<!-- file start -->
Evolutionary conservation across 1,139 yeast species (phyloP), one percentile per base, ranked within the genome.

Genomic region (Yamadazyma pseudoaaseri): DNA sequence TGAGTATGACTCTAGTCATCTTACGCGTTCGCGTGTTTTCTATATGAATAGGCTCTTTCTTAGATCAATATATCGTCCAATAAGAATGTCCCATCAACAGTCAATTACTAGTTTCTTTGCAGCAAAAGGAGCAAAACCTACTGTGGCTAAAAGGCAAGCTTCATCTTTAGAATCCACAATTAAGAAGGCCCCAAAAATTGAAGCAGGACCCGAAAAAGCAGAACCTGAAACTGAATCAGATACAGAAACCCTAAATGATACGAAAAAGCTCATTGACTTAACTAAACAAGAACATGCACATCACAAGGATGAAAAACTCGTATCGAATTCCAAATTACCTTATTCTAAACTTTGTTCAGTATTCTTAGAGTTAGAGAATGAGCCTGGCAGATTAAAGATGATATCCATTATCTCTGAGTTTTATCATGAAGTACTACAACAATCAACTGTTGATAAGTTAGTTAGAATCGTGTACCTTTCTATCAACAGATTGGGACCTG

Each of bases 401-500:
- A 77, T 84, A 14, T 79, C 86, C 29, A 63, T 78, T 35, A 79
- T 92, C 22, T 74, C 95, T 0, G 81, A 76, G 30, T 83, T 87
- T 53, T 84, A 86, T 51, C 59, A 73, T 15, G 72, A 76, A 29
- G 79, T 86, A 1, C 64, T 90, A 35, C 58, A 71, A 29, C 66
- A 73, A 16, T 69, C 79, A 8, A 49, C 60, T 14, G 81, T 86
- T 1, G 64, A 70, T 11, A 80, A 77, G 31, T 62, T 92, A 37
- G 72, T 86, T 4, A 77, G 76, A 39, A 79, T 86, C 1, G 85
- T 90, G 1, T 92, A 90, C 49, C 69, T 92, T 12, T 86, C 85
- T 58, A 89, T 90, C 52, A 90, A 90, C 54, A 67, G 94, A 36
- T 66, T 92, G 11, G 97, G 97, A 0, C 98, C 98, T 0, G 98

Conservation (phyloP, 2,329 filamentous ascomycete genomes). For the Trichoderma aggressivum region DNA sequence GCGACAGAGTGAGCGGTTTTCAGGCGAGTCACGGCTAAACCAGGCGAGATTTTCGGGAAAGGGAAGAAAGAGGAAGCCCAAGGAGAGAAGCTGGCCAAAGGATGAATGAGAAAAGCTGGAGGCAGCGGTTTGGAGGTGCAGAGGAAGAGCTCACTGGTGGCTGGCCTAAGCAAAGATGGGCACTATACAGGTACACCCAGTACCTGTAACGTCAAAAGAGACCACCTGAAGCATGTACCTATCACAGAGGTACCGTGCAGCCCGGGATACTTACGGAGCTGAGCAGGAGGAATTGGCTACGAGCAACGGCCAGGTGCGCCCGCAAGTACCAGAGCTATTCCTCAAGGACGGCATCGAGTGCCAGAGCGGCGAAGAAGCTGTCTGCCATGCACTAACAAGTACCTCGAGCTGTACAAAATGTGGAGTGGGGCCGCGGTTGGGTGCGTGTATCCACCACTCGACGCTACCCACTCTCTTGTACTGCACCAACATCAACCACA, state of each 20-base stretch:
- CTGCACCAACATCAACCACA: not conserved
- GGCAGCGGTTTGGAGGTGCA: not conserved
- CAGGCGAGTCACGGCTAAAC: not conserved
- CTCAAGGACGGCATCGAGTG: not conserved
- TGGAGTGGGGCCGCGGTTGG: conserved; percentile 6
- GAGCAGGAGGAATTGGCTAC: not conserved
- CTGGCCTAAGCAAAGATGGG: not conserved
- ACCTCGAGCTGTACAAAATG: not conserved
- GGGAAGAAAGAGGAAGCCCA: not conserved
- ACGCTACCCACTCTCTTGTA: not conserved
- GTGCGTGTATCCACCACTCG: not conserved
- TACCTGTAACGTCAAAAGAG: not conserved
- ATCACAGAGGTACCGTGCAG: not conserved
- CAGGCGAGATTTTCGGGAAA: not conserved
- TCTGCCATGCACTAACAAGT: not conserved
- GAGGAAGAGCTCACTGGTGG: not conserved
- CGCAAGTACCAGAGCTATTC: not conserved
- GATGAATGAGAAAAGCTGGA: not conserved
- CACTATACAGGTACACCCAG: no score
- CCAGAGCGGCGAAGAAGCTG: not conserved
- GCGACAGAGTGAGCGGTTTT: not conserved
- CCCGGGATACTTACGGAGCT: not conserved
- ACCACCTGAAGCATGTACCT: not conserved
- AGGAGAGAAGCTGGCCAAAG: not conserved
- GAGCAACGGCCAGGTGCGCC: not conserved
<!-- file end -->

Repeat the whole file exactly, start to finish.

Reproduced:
Evolutionary conservation across 1,139 yeast species (phyloP), one percentile per base, ranked within the genome.

Genomic region (Yamadazyma pseudoaaseri): DNA sequence TGAGTATGACTCTAGTCATCTTACGCGTTCGCGTGTTTTCTATATGAATAGGCTCTTTCTTAGATCAATATATCGTCCAATAAGAATGTCCCATCAACAGTCAATTACTAGTTTCTTTGCAGCAAAAGGAGCAAAACCTACTGTGGCTAAAAGGCAAGCTTCATCTTTAGAATCCACAATTAAGAAGGCCCCAAAAATTGAAGCAGGACCCGAAAAAGCAGAACCTGAAACTGAATCAGATACAGAAACCCTAAATGATACGAAAAAGCTCATTGACTTAACTAAACAAGAACATGCACATCACAAGGATGAAAAACTCGTATCGAATTCCAAATTACCTTATTCTAAACTTTGTTCAGTATTCTTAGAGTTAGAGAATGAGCCTGGCAGATTAAAGATGATATCCATTATCTCTGAGTTTTATCATGAAGTACTACAACAATCAACTGTTGATAAGTTAGTTAGAATCGTGTACCTTTCTATCAACAGATTGGGACCTG

Each of bases 401-500:
- A 77, T 84, A 14, T 79, C 86, C 29, A 63, T 78, T 35, A 79
- T 92, C 22, T 74, C 95, T 0, G 81, A 76, G 30, T 83, T 87
- T 53, T 84, A 86, T 51, C 59, A 73, T 15, G 72, A 76, A 29
- G 79, T 86, A 1, C 64, T 90, A 35, C 58, A 71, A 29, C 66
- A 73, A 16, T 69, C 79, A 8, A 49, C 60, T 14, G 81, T 86
- T 1, G 64, A 70, T 11, A 80, A 77, G 31, T 62, T 92, A 37
- G 72, T 86, T 4, A 77, G 76, A 39, A 79, T 86, C 1, G 85
- T 90, G 1, T 92, A 90, C 49, C 69, T 92, T 12, T 86, C 85
- T 58, A 89, T 90, C 52, A 90, A 90, C 54, A 67, G 94, A 36
- T 66, T 92, G 11, G 97, G 97, A 0, C 98, C 98, T 0, G 98

Conservation (phyloP, 2,329 filamentous ascomycete genomes). For the Trichoderma aggressivum region DNA sequence GCGACAGAGTGAGCGGTTTTCAGGCGAGTCACGGCTAAACCAGGCGAGATTTTCGGGAAAGGGAAGAAAGAGGAAGCCCAAGGAGAGAAGCTGGCCAAAGGATGAATGAGAAAAGCTGGAGGCAGCGGTTTGGAGGTGCAGAGGAAGAGCTCACTGGTGGCTGGCCTAAGCAAAGATGGGCACTATACAGGTACACCCAGTACCTGTAACGTCAAAAGAGACCACCTGAAGCATGTACCTATCACAGAGGTACCGTGCAGCCCGGGATACTTACGGAGCTGAGCAGGAGGAATTGGCTACGAGCAACGGCCAGGTGCGCCCGCAAGTACCAGAGCTATTCCTCAAGGACGGCATCGAGTGCCAGAGCGGCGAAGAAGCTGTCTGCCATGCACTAACAAGTACCTCGAGCTGTACAAAATGTGGAGTGGGGCCGCGGTTGGGTGCGTGTATCCACCACTCGACGCTACCCACTCTCTTGTACTGCACCAACATCAACCACA, state of each 20-base stretch:
- CTGCACCAACATCAACCACA: not conserved
- GGCAGCGGTTTGGAGGTGCA: not conserved
- CAGGCGAGTCACGGCTAAAC: not conserved
- CTCAAGGACGGCATCGAGTG: not conserved
- TGGAGTGGGGCCGCGGTTGG: conserved; percentile 6
- GAGCAGGAGGAATTGGCTAC: not conserved
- CTGGCCTAAGCAAAGATGGG: not conserved
- ACCTCGAGCTGTACAAAATG: not conserved
- GGGAAGAAAGAGGAAGCCCA: not conserved
- ACGCTACCCACTCTCTTGTA: not conserved
- GTGCGTGTATCCACCACTCG: not conserved
- TACCTGTAACGTCAAAAGAG: not conserved
- ATCACAGAGGTACCGTGCAG: not conserved
- CAGGCGAGATTTTCGGGAAA: not conserved
- TCTGCCATGCACTAACAAGT: not conserved
- GAGGAAGAGCTCACTGGTGG: not conserved
- CGCAAGTACCAGAGCTATTC: not conserved
- GATGAATGAGAAAAGCTGGA: not conserved
- CACTATACAGGTACACCCAG: no score
- CCAGAGCGGCGAAGAAGCTG: not conserved
- GCGACAGAGTGAGCGGTTTT: not conserved
- CCCGGGATACTTACGGAGCT: not conserved
- ACCACCTGAAGCATGTACCT: not conserved
- AGGAGAGAAGCTGGCCAAAG: not conserved
- GAGCAACGGCCAGGTGCGCC: not conserved